Football in Bracknell
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How to setup a non league football blog website

Some advice from us if you fancy starting your own football blog

How to setup a non league football blog website

So you want to start your own own football blog website? It’s really quite simple and cost effective to get started and we’ve got some advice you may or may not wish to take on board.

We’ve been running FootballinBracknell now for 18 months and it is hard work keeping everything up to date, but an absolute labour of love for Darrell and myself.

Here’s our top tips for getting started..

1. Don’t spend any money (at least to start with)

It’s all very well having a customised domain name, shiny site and funky gadgets, but having attempted over the last 10 years to start any kind of blog it’s worth trying things out first to see if you have the time and commitment.

It’s perfectly easy to do as well. We use WordPress for FiB and you can sign up for a free account and access to a very straightforward content management system via their website here.

WordPress will give you some internet space and a sort of customisable URL as well as access to any number of free themes to make your blog stand out.

Our friends at OxOnFootball have gone down this route and a thoroughly decent website it is too.

2. Decide on your sites focus

This is where a little bit of planning is worth it’s weight in gold.

I mentioned I’d tried to start a few blog sites before FiB came about. These were attempts to cover the whole of non league football or quirky ‘funny’ stories about football.

The former is just to large a scope (and something I don’t know anywhere near enough about) and the latter as Darrell will tell you – I am not that quirky or funny.

When we both stepped down from running the Bracknell Town website we decided we wanted to run our own site, and focused on what we knew.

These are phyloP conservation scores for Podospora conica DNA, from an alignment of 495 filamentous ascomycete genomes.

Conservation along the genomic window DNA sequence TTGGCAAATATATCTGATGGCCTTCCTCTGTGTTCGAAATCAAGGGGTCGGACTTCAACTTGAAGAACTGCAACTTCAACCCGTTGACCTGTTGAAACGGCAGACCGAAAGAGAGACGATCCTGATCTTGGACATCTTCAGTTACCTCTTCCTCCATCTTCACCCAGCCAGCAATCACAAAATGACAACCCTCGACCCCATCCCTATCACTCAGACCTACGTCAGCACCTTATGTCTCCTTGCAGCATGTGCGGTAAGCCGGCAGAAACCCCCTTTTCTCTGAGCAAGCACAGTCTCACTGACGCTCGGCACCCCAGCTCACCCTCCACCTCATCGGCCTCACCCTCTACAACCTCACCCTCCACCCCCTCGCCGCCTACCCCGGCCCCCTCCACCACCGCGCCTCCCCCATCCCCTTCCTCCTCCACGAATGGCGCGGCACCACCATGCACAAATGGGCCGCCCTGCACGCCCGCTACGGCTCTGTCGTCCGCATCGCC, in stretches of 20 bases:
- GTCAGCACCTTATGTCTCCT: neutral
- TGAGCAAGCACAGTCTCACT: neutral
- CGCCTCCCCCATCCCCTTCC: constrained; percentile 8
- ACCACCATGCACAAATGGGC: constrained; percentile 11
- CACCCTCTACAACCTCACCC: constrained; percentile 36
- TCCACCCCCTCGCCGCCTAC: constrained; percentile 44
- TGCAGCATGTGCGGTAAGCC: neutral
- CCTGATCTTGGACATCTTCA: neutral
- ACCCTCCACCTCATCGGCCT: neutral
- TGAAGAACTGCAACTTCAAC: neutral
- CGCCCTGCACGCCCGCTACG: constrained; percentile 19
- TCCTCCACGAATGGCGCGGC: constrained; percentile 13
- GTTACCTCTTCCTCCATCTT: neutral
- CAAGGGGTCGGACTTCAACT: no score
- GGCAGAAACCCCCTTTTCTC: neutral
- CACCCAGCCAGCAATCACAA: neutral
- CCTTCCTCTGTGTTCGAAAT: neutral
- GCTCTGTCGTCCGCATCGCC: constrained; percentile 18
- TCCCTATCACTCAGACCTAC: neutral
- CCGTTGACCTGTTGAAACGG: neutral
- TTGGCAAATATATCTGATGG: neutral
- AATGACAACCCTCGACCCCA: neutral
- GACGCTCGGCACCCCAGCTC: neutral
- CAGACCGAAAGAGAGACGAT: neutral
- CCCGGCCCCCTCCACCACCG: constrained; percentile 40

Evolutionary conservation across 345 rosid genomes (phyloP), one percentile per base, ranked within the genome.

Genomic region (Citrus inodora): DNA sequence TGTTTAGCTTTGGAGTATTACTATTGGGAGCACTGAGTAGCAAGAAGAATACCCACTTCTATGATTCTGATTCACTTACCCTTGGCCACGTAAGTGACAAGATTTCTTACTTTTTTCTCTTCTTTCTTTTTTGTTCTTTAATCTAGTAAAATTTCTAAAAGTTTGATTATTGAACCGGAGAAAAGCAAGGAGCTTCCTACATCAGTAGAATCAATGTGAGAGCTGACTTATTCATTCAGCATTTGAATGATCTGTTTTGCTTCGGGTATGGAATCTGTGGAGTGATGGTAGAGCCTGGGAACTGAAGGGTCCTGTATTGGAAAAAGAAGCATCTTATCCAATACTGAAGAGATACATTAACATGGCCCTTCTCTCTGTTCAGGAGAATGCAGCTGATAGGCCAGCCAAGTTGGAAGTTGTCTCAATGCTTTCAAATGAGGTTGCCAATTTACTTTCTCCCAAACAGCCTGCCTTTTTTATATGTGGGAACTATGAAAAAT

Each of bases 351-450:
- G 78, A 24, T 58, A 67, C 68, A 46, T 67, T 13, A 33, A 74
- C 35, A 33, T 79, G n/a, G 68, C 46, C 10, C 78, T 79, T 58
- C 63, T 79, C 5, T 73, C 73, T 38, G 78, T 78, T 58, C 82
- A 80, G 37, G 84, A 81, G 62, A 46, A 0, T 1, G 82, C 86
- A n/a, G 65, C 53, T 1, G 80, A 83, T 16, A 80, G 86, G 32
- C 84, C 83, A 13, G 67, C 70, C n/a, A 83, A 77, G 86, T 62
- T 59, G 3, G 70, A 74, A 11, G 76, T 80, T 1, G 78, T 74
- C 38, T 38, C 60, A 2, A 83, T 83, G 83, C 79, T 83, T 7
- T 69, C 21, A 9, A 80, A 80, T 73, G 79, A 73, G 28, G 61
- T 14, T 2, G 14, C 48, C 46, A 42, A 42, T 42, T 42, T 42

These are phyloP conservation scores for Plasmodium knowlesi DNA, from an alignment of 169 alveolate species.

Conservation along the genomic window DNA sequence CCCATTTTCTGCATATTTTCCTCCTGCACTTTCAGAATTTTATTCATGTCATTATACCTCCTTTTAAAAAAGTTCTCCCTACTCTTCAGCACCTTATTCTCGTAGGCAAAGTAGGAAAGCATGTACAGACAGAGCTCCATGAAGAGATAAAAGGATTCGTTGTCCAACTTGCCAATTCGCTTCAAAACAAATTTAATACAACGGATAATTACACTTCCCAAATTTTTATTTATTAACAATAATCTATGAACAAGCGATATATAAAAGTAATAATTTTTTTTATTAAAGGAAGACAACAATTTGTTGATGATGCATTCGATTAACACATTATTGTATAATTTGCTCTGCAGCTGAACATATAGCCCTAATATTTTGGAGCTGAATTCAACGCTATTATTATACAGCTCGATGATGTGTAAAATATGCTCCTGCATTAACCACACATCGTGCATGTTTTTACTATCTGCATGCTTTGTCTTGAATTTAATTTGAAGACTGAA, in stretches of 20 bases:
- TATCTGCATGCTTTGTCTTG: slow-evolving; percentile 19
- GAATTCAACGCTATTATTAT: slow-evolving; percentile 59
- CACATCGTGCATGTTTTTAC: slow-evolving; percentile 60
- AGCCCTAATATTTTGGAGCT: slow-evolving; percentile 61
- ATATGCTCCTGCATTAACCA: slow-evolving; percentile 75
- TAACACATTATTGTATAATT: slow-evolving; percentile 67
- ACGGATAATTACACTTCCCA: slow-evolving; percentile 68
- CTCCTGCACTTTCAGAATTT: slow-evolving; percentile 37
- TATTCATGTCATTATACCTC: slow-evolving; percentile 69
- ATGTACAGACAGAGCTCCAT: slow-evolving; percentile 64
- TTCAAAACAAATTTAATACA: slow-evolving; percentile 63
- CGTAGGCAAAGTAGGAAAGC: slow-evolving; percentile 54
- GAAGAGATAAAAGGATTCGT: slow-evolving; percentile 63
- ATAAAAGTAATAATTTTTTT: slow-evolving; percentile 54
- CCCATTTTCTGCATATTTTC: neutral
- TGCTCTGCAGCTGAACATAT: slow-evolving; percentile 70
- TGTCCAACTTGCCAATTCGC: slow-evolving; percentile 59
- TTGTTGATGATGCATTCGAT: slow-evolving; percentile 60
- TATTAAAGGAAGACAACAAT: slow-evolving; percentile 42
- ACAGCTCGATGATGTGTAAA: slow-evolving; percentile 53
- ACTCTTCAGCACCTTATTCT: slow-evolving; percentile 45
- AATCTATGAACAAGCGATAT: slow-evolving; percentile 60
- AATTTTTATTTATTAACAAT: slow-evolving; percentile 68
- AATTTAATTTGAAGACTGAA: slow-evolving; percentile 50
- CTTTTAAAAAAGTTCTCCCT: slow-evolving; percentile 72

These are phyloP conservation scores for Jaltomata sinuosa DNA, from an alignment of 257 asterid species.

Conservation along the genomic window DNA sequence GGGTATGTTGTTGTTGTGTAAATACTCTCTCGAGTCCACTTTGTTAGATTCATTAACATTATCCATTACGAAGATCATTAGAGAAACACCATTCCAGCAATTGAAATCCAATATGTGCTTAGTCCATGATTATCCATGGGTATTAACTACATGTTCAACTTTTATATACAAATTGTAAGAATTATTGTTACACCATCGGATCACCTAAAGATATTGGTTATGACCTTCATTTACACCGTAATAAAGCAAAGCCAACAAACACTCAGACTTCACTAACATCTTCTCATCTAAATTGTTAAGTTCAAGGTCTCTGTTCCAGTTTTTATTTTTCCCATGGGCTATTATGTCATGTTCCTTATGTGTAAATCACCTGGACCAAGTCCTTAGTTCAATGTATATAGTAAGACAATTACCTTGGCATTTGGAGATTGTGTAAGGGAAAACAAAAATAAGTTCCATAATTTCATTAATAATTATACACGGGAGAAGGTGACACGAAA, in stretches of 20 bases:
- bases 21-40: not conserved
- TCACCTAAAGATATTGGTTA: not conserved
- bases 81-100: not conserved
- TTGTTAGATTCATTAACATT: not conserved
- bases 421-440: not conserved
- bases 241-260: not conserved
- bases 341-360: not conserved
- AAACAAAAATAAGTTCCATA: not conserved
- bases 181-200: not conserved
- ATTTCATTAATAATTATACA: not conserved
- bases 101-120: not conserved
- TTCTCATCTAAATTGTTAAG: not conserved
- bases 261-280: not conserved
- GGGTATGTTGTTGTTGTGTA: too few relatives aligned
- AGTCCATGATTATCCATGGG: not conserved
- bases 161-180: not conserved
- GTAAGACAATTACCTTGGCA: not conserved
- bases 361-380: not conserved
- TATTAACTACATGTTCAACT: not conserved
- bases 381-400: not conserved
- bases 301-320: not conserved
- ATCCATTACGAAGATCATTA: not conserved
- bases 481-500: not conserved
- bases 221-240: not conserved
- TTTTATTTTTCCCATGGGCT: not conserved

Local football, and specifically Bracknell football. That’s obviously expanded out in to neighbouring towns like Wokingham and Ascot but the point is they are all intertwined in a specific area.

A number of sites have popped up with a similar local focus – OxOn as we mentioned, SevernSport in Gloucestershire and there are undoubtedly others.

3. Regularity and reliability is key to building an audience

If like us you want to run a football blog for (dare we say) fun and you don’t have £££’s to spend advertising then building an audience is going to take time and patience in equal measure.

The simplest way is to (and apologies if we are patronising you – that is absolutely not the intention) do what you do regularly and often.

That might be committing to writing a preview before every match day, or filing the results on the same day after a game. Your regular audience will know when the information is being published on your site and will expect it.

When we started out we were writing articles for each team we covered (three main one’s at the time) titled ‘things to expect from team A vs team B’.

They were well read but exhausting to write and we quickly found ourselves developing regular cliches and at times writing the same thing every week to the point where we decided to drop the format. We still do it occasionally for a big derby or cup final, but as volunteers with day jobs the commitment was simply too big.

4. Keep an eye on the statistics